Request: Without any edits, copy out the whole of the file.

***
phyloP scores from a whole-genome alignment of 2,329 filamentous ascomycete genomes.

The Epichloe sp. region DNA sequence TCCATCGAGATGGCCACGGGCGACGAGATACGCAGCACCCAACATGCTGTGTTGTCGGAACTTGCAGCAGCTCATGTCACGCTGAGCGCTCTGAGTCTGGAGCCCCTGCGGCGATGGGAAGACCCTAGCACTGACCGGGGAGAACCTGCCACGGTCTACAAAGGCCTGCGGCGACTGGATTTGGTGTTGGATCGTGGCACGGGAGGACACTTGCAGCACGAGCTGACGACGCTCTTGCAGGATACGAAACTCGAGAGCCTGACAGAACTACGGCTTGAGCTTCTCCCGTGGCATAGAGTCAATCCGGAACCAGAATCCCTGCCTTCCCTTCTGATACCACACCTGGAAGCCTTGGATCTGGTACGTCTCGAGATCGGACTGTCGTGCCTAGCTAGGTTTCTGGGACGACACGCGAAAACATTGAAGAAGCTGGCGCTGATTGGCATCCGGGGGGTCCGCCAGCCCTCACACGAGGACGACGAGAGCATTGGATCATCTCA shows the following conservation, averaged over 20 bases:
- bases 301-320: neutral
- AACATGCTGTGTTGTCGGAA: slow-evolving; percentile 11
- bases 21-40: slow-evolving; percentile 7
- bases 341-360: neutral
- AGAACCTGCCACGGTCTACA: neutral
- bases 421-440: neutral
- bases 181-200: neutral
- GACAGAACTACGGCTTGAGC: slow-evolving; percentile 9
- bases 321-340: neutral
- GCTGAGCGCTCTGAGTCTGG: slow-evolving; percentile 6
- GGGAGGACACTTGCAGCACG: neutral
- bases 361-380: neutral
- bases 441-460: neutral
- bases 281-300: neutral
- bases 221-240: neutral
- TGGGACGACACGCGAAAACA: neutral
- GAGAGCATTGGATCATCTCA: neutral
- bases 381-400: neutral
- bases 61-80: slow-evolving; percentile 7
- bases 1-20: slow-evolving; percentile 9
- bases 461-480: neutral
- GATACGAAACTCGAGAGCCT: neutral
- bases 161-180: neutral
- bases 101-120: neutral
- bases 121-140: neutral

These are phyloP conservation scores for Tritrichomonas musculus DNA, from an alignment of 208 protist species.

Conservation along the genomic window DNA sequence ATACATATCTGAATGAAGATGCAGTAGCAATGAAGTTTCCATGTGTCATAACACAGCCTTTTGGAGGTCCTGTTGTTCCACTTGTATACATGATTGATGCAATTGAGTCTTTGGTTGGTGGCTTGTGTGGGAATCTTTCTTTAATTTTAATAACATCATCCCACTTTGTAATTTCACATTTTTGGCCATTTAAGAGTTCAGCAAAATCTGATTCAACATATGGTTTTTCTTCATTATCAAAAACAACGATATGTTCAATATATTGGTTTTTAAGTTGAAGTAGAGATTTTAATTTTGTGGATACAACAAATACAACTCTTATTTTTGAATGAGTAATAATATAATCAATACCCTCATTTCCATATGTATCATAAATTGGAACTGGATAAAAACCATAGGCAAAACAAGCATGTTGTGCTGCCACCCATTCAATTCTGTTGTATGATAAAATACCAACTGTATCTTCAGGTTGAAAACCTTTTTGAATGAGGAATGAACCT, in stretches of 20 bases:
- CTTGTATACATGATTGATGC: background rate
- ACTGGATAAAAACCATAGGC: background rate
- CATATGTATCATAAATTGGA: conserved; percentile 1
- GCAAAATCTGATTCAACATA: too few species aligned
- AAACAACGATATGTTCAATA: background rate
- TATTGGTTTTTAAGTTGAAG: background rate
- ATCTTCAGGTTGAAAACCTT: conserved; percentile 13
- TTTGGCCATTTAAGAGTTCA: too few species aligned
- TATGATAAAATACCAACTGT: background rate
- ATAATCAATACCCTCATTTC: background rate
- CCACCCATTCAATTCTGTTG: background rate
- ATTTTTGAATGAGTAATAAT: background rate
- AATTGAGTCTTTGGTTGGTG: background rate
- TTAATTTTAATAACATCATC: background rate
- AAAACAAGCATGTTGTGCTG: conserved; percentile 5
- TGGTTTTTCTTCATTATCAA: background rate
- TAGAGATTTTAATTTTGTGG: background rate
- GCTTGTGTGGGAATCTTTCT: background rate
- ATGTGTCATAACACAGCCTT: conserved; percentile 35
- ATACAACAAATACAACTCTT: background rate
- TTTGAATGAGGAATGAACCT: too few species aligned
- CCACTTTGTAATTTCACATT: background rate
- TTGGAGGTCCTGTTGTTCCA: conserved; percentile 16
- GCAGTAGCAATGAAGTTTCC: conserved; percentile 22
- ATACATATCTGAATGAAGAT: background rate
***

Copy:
phyloP scores from a whole-genome alignment of 2,329 filamentous ascomycete genomes.

The Epichloe sp. region DNA sequence TCCATCGAGATGGCCACGGGCGACGAGATACGCAGCACCCAACATGCTGTGTTGTCGGAACTTGCAGCAGCTCATGTCACGCTGAGCGCTCTGAGTCTGGAGCCCCTGCGGCGATGGGAAGACCCTAGCACTGACCGGGGAGAACCTGCCACGGTCTACAAAGGCCTGCGGCGACTGGATTTGGTGTTGGATCGTGGCACGGGAGGACACTTGCAGCACGAGCTGACGACGCTCTTGCAGGATACGAAACTCGAGAGCCTGACAGAACTACGGCTTGAGCTTCTCCCGTGGCATAGAGTCAATCCGGAACCAGAATCCCTGCCTTCCCTTCTGATACCACACCTGGAAGCCTTGGATCTGGTACGTCTCGAGATCGGACTGTCGTGCCTAGCTAGGTTTCTGGGACGACACGCGAAAACATTGAAGAAGCTGGCGCTGATTGGCATCCGGGGGGTCCGCCAGCCCTCACACGAGGACGACGAGAGCATTGGATCATCTCA shows the following conservation, averaged over 20 bases:
- bases 301-320: neutral
- AACATGCTGTGTTGTCGGAA: slow-evolving; percentile 11
- bases 21-40: slow-evolving; percentile 7
- bases 341-360: neutral
- AGAACCTGCCACGGTCTACA: neutral
- bases 421-440: neutral
- bases 181-200: neutral
- GACAGAACTACGGCTTGAGC: slow-evolving; percentile 9
- bases 321-340: neutral
- GCTGAGCGCTCTGAGTCTGG: slow-evolving; percentile 6
- GGGAGGACACTTGCAGCACG: neutral
- bases 361-380: neutral
- bases 441-460: neutral
- bases 281-300: neutral
- bases 221-240: neutral
- TGGGACGACACGCGAAAACA: neutral
- GAGAGCATTGGATCATCTCA: neutral
- bases 381-400: neutral
- bases 61-80: slow-evolving; percentile 7
- bases 1-20: slow-evolving; percentile 9
- bases 461-480: neutral
- GATACGAAACTCGAGAGCCT: neutral
- bases 161-180: neutral
- bases 101-120: neutral
- bases 121-140: neutral

These are phyloP conservation scores for Tritrichomonas musculus DNA, from an alignment of 208 protist species.

Conservation along the genomic window DNA sequence ATACATATCTGAATGAAGATGCAGTAGCAATGAAGTTTCCATGTGTCATAACACAGCCTTTTGGAGGTCCTGTTGTTCCACTTGTATACATGATTGATGCAATTGAGTCTTTGGTTGGTGGCTTGTGTGGGAATCTTTCTTTAATTTTAATAACATCATCCCACTTTGTAATTTCACATTTTTGGCCATTTAAGAGTTCAGCAAAATCTGATTCAACATATGGTTTTTCTTCATTATCAAAAACAACGATATGTTCAATATATTGGTTTTTAAGTTGAAGTAGAGATTTTAATTTTGTGGATACAACAAATACAACTCTTATTTTTGAATGAGTAATAATATAATCAATACCCTCATTTCCATATGTATCATAAATTGGAACTGGATAAAAACCATAGGCAAAACAAGCATGTTGTGCTGCCACCCATTCAATTCTGTTGTATGATAAAATACCAACTGTATCTTCAGGTTGAAAACCTTTTTGAATGAGGAATGAACCT, in stretches of 20 bases:
- CTTGTATACATGATTGATGC: background rate
- ACTGGATAAAAACCATAGGC: background rate
- CATATGTATCATAAATTGGA: conserved; percentile 1
- GCAAAATCTGATTCAACATA: too few species aligned
- AAACAACGATATGTTCAATA: background rate
- TATTGGTTTTTAAGTTGAAG: background rate
- ATCTTCAGGTTGAAAACCTT: conserved; percentile 13
- TTTGGCCATTTAAGAGTTCA: too few species aligned
- TATGATAAAATACCAACTGT: background rate
- ATAATCAATACCCTCATTTC: background rate
- CCACCCATTCAATTCTGTTG: background rate
- ATTTTTGAATGAGTAATAAT: background rate
- AATTGAGTCTTTGGTTGGTG: background rate
- TTAATTTTAATAACATCATC: background rate
- AAAACAAGCATGTTGTGCTG: conserved; percentile 5
- TGGTTTTTCTTCATTATCAA: background rate
- TAGAGATTTTAATTTTGTGG: background rate
- GCTTGTGTGGGAATCTTTCT: background rate
- ATGTGTCATAACACAGCCTT: conserved; percentile 35
- ATACAACAAATACAACTCTT: background rate
- TTTGAATGAGGAATGAACCT: too few species aligned
- CCACTTTGTAATTTCACATT: background rate
- TTGGAGGTCCTGTTGTTCCA: conserved; percentile 16
- GCAGTAGCAATGAAGTTTCC: conserved; percentile 22
- ATACATATCTGAATGAAGAT: background rate